What has been the impact of news of a potential vaccine on global markets?

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The question on everyone’s lips for months has been – ‘when will a COVID-19 vaccine be ready?’ – and with the series of announcements across the world that there are several promising options soon to be available, Business Leader spoke to two leading market analysts to find out the impact of the news.

When the first revelation came last week that are a few vaccines in testing, share prices and global markets went haywire. For example, British Airways, which had been struggling, shot up in value – while Zoom, which has experienced a rapid rise over the last few months, took a heavy hit.

With the initial reaction in the past, and an almost hourly update on the progress of the various vaccines – what was the true impact of the announcement? And what could happen next?

Susannah Streeter, Senior Investment and Markets Analyst, Hargreaves Lansdown

The financial markets have had a double dose of positive vaccine news, sending indices higher as investors see the light at the end of the coronavirus tunnel shining brighter.

Aviation and hospitality stocks had already been on the front foot, basking in the relief of the Pfizer breakthrough but the news from Moderna indicating its vaccine is almost 95% effective, and may pose fewer logistical issues, sent share prices rising again.

This is early data and the Moderna vaccine isn’t likely to be approved for at least another few weeks. Once the green lights are given there could also be significant logistical issues with vaccine roll outs given the huge scale of demand. So the recovery in the airline and hospitality sectors is likely to be hit by interruptions and delays. Social distancing rules won’t ease quickly, even when regions come out of lockdowns, so although pent up demand is there for travel and eating out, the public may still be limited in booking seats on planes and in restaurants. There are also concerns about just how quickly the UK economy will recover. Unemployment is expected to rise to around 8% early next year and with finances squeezed consumers may have less to spend on nights out and weekends away. Global travel isn’t expected to return to pre-pandemic levels until 2023, so the flight back to profit for many airlines won’t be without turbulence.

There is speculation that the zoom honeymoon could be over, particularly with the share price falling back along with other ‘stay at home stocks,’ following the Pfizer announcement. However although there is likely to be some correction in the share price, long term the prospects still look good for Zoom. Its name not only became a household verb but it rattled and rivalled giants like Microsoft in the corporate world. Although Zoom appears to have peaked in popularity during the pandemic, it comes at a time when there is also concern over environmental impact of business travel. Although some high level meetings may resume face to face, virtual get together of global teams are unlikely to fade into memory, but instead become regular calendar events to keep CO2 emissions down, whilst keeping colleagues connected.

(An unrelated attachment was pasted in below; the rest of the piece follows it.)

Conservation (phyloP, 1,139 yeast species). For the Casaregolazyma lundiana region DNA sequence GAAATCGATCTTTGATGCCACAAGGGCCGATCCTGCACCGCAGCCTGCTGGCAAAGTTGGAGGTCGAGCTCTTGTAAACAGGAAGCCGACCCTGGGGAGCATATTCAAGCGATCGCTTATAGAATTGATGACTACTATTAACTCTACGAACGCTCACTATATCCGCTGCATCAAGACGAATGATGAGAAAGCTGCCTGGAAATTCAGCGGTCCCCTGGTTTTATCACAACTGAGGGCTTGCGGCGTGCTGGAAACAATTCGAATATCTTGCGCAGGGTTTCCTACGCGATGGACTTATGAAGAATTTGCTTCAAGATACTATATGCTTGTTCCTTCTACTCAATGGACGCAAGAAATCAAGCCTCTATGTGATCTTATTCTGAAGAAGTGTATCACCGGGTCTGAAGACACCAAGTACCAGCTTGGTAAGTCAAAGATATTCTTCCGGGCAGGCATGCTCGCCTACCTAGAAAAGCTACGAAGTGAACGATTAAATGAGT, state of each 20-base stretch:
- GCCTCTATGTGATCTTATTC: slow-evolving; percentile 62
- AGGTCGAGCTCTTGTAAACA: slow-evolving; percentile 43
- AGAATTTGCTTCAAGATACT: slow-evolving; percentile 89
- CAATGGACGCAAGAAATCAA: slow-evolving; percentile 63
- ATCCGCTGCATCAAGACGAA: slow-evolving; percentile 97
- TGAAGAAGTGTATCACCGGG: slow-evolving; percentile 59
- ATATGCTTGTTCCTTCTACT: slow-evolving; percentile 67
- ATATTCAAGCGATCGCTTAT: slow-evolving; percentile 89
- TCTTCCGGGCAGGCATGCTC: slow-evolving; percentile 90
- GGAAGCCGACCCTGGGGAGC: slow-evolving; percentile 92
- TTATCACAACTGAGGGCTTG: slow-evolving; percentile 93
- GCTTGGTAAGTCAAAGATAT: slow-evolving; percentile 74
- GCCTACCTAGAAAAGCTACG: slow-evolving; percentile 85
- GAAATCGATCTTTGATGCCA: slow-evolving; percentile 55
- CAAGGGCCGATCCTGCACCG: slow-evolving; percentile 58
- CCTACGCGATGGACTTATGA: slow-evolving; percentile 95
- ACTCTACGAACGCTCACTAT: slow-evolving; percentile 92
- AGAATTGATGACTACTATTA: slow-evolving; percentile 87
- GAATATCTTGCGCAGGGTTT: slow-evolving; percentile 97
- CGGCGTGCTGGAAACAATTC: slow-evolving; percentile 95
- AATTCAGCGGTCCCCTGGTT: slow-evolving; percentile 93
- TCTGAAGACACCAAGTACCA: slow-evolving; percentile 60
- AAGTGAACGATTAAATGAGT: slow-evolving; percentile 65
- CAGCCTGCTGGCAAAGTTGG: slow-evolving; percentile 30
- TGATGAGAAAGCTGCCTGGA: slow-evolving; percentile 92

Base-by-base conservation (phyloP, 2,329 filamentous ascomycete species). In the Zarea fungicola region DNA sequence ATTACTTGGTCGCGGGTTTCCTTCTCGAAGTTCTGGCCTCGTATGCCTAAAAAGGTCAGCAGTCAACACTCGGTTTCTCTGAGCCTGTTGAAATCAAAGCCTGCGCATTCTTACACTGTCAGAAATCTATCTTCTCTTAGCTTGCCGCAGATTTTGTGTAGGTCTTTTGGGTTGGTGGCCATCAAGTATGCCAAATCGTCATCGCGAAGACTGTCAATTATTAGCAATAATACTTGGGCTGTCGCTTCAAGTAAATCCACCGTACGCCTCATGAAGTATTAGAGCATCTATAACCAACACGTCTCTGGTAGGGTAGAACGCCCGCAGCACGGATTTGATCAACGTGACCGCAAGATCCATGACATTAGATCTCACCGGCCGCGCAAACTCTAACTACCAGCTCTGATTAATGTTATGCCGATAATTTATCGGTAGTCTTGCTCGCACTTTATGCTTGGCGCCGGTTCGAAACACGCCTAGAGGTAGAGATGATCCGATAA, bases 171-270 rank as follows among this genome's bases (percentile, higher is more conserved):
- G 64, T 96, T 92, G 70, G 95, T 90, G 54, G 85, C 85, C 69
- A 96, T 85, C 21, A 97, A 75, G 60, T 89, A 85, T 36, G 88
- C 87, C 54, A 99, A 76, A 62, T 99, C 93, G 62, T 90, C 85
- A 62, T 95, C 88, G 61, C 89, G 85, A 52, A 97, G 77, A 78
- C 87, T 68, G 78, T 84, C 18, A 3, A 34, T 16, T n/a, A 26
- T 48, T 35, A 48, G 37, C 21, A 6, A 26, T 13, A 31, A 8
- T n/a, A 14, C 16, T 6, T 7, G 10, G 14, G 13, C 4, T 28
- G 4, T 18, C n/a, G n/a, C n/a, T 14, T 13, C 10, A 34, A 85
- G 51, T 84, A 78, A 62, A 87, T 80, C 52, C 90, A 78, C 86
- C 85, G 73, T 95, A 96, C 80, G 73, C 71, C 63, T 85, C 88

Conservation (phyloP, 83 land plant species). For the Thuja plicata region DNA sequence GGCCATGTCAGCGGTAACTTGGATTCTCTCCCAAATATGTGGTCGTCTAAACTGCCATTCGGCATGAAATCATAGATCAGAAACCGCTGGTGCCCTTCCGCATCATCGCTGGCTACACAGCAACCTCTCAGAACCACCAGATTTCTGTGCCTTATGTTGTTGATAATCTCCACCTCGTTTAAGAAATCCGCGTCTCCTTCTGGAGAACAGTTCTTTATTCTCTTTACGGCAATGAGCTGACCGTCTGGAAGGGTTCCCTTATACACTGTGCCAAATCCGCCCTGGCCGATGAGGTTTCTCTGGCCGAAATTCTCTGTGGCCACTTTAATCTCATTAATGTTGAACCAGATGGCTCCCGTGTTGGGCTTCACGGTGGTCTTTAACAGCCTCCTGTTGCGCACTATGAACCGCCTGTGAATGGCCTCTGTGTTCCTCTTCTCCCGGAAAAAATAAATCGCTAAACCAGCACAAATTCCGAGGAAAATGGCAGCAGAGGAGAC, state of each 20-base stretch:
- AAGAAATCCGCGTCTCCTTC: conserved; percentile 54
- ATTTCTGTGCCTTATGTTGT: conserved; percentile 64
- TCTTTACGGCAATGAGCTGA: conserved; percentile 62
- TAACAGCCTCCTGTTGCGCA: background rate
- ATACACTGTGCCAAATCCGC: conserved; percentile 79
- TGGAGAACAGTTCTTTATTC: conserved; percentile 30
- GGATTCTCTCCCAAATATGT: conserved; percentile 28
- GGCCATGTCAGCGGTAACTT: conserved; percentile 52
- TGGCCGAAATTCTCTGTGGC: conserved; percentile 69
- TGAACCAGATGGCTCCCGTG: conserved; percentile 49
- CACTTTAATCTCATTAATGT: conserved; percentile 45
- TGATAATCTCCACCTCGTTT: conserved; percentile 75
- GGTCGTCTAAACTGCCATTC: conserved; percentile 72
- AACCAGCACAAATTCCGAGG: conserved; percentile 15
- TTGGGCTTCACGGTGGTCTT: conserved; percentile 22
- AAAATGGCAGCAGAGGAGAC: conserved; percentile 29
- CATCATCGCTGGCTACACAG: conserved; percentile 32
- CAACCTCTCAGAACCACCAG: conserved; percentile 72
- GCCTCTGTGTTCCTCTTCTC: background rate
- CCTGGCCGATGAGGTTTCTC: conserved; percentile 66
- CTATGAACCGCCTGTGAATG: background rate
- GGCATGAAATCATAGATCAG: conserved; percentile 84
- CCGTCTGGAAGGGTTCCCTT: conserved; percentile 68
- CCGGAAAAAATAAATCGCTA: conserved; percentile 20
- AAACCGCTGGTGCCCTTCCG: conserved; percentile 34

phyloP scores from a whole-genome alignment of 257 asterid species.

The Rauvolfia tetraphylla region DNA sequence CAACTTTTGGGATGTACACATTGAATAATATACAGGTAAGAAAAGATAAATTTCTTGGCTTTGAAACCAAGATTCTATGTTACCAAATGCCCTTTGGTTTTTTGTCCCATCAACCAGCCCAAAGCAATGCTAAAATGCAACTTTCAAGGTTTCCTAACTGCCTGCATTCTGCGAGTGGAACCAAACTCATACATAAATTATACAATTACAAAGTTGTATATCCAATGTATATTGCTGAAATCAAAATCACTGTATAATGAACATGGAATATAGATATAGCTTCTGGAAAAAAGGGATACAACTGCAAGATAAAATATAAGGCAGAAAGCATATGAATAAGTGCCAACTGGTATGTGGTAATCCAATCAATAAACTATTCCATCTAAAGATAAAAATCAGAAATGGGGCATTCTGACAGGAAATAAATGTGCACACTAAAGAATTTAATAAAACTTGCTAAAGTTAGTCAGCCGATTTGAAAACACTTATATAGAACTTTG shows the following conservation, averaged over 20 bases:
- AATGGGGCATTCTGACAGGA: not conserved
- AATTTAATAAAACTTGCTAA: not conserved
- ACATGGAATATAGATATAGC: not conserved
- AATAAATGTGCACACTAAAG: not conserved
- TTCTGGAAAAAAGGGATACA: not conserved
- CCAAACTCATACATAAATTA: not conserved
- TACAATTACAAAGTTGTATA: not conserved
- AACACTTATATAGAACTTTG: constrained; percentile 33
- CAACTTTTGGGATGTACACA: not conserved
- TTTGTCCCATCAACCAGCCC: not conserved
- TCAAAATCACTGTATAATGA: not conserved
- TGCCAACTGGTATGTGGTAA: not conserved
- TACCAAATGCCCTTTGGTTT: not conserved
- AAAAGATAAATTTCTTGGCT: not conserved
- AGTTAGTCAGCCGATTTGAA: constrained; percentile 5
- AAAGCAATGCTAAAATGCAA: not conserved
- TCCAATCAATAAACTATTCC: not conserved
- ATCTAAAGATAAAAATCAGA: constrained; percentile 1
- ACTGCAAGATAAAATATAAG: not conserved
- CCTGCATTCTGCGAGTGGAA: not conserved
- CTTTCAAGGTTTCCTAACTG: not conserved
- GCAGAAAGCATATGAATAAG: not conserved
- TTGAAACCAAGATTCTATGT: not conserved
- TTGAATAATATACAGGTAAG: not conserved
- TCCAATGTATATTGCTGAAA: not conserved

Eric Silvestre, CFA Senior Investment Research Analyst, Alpha Portfolio Management

Vaccine announcements have been a significant relief for global markets, but especially for a number of economically sensitive sectors. Although, to many, the move in markets feels rather at odds with the continuing rise in COVID-19 cases worldwide.

Why is this? This is due to markets tending to look beyond the current noise and having the ability to look at longer-term trends – months or even years into the future.

Source: Alpha Portfolio Management/FE Analytics

As the table above reflects, the emergence of a pandemic appears to have triggered an acceleration of sector trends. This has created an extreme divergence in performance between markets and sectors, both domestically and also globally. Seeing the light turn on at the end of the tunnel has driven up underperforming areas and has been dubbed the ‘great rotation’. In simple terms, at a headline level, investors are moving from Technology to Banks and Oil, from Growth to Value and from COVID-19 winners to laggards.

In some cases, this rotation has a straightforward repercussion, such as “sell Zoom”. The shares started the year at $115, hitting a high of nearly $600 in October and have now settled to around $400 a share. However, there are other more nuanced factors to consider, namely the improved prospects for an economic recovery and the potential ramp up in consumption fuelled by aggressive fiscal spending and an increase in the savings ratio through the lockdown period, which could lead to pent-up demand.

While the news on vaccines feels like a game changer, the path to a full return to normality remains unclear. Investing in some of the hardest hit stocks, such as aviation and hospitality, may seem tempting, and in some cases appropriate for investors with the right attitude to risk. However, as Keynes once said, ‘markets can remain irrational longer than you can remain solvent’. Or in this case, COVID-19 restrictions could remain for longer than companies’ cash reserves or support of the bankers.

Therefore, whether or not this is the right time to invest in the so-called ‘reopening sectors’ will depend on the specific stocks in question, their balance sheet strength, available liquidity, competitive advantage and value proposition in a post-pandemic world. We know that government restrictions have limited consumer choices in the past year, however, the extent to which some of these choices may have permanently changed is an important topic for debate.

Zoom has arrived and isn’t about to fade away. How much remote working, online spending and video conferencing will shape the future, only time will tell.

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